Have you ever wondered what affects your credit score? Your credit score is a reflection of your financial history and a key indicator that lenders use to review your eligibility for financing.
From how punctually you repay your debts to how much credit you’re using – each aspect interplays to sketch the portrait of your financial creditworthiness. In this article, we’ll dissect what affects your credit score and equip you with all the necessary information about the credit score landscape.
Your credit score is a dynamic metric influenced by a variety of factors. Understanding these can help you better navigate your financial activities. Here, we break down the key elements that are considered by credit reference agencies in the UK, such as Experian, Equifax, and TransUnion.
Arguably, the most significant factor, your payment history, contributes to 35% of your credit score and accounts for whether you’ve made debt payments on time. This history forms a detailed narrative of your financial reliability over time. Missed or late payments, even by a few days, can negatively impact your score.
On the other hand, a history of on-time payments can contribute to a positive score, reassuring lenders of your creditworthiness and helping you to improve your credit score.
Longer credit histories can lead to higher scores, as they provide more data on your spending habits and repayment behaviour. The length of your credit history contributes 15% to your credit score. A common guideline suggests that a credit history of at least six years is beneficial. Your long credit history must also be without any negative indicators, such as missed payments, to achieve a high score. Maintaining older accounts in good standing adds depth to your credit history, underscoring a sustained ability to manage debt effectively.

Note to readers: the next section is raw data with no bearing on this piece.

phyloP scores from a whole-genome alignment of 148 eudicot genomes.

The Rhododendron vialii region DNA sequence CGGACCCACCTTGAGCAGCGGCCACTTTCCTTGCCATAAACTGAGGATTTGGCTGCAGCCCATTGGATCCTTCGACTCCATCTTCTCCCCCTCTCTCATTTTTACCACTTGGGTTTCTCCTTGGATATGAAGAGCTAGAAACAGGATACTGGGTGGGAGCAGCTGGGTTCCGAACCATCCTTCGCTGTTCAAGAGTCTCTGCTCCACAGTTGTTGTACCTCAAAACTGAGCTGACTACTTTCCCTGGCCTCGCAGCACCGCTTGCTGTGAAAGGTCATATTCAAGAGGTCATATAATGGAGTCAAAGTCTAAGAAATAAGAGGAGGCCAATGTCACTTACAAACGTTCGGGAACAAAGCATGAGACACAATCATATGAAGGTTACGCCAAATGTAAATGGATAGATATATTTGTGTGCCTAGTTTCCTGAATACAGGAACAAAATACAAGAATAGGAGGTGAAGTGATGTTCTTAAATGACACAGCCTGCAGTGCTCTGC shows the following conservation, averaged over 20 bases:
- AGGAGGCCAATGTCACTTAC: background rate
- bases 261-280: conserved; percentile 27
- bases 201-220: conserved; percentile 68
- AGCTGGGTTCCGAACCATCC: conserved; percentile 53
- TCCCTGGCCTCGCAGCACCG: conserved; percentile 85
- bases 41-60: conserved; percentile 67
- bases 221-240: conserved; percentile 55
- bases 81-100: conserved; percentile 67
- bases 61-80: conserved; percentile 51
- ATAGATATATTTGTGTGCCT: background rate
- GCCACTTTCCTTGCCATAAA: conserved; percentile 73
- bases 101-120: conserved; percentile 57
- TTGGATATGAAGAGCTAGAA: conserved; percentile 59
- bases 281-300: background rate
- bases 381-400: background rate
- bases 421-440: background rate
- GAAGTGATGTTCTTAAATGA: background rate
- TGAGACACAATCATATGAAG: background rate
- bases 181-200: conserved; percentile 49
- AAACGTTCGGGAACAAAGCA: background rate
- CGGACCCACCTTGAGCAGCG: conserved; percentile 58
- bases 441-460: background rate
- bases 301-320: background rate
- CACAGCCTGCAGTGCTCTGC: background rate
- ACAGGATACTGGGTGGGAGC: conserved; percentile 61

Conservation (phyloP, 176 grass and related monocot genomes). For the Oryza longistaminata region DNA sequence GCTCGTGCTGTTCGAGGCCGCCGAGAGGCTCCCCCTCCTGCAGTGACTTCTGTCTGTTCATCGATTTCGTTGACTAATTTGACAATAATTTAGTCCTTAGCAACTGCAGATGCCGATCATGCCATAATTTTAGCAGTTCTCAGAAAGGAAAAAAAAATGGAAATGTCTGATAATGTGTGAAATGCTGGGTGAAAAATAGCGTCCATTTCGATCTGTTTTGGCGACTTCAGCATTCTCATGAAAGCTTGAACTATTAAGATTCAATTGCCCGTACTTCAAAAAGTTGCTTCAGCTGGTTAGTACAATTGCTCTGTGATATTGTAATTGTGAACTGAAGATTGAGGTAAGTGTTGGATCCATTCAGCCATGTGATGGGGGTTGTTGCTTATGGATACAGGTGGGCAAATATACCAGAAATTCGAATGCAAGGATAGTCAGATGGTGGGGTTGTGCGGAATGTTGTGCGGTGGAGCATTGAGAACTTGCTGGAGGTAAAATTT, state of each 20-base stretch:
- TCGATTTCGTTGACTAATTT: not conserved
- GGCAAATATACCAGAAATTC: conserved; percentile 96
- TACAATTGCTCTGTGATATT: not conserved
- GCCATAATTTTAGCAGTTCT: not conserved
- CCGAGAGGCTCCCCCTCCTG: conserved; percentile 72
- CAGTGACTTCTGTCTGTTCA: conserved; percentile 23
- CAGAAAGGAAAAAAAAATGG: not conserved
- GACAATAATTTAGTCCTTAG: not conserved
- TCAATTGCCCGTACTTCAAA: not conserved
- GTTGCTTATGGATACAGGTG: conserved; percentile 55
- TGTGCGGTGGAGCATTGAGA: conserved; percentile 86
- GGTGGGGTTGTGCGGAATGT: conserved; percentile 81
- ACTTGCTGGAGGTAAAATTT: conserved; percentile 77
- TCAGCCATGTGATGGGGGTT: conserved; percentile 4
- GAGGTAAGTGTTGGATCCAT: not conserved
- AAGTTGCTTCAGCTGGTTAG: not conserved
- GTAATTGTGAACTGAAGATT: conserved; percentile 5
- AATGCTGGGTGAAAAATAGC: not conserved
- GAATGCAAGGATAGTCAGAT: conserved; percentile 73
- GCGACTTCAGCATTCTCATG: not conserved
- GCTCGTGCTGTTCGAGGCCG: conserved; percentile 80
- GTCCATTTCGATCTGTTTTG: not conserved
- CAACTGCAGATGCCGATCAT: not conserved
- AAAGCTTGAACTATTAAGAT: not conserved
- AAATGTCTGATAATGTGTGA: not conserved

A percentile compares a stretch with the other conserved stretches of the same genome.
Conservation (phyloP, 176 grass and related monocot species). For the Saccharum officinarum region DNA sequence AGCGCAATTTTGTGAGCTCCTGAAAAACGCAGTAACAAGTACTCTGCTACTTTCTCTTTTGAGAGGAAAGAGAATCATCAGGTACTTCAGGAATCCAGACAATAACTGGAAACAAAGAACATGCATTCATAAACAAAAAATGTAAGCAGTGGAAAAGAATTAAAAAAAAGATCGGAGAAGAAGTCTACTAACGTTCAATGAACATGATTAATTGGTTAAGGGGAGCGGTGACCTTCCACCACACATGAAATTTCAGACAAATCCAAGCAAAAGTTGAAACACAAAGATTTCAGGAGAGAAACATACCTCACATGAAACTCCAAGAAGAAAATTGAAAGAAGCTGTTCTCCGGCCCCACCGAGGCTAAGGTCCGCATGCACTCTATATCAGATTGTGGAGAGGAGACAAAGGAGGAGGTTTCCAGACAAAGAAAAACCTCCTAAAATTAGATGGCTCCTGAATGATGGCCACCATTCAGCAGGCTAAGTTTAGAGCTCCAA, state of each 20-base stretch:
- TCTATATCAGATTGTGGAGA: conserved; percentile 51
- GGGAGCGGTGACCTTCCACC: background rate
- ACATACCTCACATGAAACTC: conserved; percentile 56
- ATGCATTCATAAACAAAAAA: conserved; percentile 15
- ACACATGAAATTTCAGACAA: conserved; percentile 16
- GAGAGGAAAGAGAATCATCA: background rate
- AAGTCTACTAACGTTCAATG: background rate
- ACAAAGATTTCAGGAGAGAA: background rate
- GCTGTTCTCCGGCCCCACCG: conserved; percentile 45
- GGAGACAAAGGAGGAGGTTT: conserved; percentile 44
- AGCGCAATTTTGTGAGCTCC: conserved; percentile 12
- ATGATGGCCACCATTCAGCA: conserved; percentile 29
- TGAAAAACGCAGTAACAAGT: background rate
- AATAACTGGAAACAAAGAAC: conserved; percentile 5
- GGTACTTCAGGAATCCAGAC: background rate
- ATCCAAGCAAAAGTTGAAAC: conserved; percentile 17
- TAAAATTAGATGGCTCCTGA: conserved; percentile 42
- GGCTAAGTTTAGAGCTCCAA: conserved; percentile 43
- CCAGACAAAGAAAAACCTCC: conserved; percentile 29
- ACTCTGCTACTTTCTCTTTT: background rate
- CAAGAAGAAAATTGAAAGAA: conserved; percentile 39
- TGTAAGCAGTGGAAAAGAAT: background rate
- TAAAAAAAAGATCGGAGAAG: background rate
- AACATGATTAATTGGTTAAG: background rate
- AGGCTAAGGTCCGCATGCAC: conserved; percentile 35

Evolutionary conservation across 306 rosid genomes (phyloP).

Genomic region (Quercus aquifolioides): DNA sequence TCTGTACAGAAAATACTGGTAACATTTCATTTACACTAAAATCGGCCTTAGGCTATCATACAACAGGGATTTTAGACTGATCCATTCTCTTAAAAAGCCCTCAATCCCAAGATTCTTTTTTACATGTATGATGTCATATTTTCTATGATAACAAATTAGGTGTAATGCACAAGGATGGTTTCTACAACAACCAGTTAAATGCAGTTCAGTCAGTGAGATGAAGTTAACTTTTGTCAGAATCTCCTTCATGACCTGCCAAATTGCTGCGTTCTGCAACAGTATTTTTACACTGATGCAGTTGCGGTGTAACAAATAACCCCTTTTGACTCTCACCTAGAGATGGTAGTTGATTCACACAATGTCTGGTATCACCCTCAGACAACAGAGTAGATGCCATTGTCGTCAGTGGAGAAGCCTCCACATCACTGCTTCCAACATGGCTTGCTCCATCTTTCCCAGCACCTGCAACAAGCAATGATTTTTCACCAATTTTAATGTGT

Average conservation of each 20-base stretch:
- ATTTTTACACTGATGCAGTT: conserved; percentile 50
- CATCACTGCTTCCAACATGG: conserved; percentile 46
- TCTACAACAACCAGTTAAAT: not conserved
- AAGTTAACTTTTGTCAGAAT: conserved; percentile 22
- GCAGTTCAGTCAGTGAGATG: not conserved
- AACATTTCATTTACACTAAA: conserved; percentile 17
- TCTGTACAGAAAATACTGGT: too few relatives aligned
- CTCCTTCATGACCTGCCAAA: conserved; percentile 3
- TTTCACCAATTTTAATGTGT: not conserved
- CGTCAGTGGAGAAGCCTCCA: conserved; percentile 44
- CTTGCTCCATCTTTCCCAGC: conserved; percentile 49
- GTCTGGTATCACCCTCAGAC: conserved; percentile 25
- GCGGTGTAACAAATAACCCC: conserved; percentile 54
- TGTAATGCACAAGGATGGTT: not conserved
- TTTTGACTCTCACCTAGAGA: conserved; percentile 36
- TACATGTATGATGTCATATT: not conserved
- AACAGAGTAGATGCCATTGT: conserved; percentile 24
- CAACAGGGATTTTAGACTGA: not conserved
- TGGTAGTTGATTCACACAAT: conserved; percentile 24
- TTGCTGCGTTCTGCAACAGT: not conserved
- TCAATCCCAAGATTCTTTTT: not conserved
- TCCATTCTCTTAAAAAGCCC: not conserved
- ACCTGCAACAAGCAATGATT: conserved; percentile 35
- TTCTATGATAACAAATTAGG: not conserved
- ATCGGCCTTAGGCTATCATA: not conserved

A default is recorded on your credit report when you fail to meet the obligations of a credit agreement, usually after several missed payments. A default remains on your report for six years and can significantly influence your ability to secure future credit. The impact varies, and understanding how many points a default affects your credit score can provide valuable insight into managing your financial health.
The diversity of your credit accounts, known as your credit mix, makes up 10% of your credit score. Credit bureaus in the UK consider a blend of revolving credit, like credit cards, and installment loans, such as mortgages or auto loans, as indicative of how well you handle different types of credit. A varied credit portfolio demonstrates your ability to juggle multiple credit agreements, suggesting a mature approach to debt management.